(From left to right, Al Fiore; Jerry Murad; Don Les)
A Lorain Sunday News article of October 28, 1951 has the story.
Lorainite With Famous Harmonicats
A talented harmonica player, Les changed his name by shortening it for professional reasons.
There is an interesting and warm story about Les who almost went hungry on many occasions while waiting for his big break in the musical field.
The handsome and pleasant former Lorainite was pronounced dead when born. He was christened twice and was partially blind at one time.
Les still talks about his school days at the Columbus State School for the Blind and at Hawthorne Junior High in Central Lorain which he started attending when 12 years old, just after a successful operation here which restored his sight.
It was Les' mother who taught him how to play the strains of "Home Sweet Home." His mother died during the past year.
Les credits a one-time Hawthorne teacher, Miss Betty Louise Hall, for getting him interested in music.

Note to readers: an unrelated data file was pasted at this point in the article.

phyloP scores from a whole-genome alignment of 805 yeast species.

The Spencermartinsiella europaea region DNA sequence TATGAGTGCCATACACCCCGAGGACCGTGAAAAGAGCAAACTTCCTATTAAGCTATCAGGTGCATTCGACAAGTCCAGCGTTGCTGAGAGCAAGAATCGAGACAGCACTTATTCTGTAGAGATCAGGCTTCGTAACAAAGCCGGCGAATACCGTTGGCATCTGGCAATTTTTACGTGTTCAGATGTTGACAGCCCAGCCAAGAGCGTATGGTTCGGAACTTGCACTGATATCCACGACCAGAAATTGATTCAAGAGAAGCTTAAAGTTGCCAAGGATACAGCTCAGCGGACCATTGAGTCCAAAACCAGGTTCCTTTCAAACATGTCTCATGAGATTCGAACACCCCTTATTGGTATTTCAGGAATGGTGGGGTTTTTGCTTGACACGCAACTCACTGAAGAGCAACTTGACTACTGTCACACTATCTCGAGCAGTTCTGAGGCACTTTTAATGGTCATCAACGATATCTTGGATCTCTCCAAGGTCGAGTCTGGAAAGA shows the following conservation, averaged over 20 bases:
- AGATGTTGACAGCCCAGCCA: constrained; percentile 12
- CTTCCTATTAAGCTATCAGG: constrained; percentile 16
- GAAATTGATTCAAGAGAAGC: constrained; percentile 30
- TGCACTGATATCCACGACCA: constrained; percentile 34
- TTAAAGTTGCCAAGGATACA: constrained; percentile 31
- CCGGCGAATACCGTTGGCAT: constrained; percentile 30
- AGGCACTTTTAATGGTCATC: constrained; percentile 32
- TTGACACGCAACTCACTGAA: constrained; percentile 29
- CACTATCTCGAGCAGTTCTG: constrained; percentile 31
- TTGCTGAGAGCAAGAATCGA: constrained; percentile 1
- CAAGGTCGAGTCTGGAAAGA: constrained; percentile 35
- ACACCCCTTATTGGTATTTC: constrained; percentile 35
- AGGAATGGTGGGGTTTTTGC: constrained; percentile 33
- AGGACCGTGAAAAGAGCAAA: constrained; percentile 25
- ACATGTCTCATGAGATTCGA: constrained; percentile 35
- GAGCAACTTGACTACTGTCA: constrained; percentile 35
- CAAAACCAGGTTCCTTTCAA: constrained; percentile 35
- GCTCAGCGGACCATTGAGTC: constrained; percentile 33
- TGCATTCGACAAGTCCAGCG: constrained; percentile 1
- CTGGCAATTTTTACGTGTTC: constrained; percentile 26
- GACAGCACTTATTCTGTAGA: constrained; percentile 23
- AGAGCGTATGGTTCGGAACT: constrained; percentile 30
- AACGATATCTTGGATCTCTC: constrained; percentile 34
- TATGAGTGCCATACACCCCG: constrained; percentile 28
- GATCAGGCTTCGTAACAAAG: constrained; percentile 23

"She put me on a program, not knowing I could even play a harmonica," Les said "and that's what did it. I've been playing ever since."
After winning several amateur shows, Les went to Chicago and met the other two members – the three of them to become known nationally as the Harmonicats.
The Harmonicats hit big-time in 1946 when their recording of "Peg O' My Heart" became an overnight sensation. More than 2,000,000 records were sold, and people are still buying them.
Les also plays the piano and accordion as a hobby.
****And of course, here are the Harmonicats playing their big hit, "Peg O' My Heart." I think every Lorainite has an old 78 of this in their basement somewhere! (I'm pretty sure we did!)
Speaking of "Peg O' My Heart," here's an article that appeared on the front page of the Lorain Journal on June 3, 1947, just as the tune was becoming a big hit. The article includes a nice history of how Don Leshinski learned how to play the harmonica, and how he got his big break in the music industry.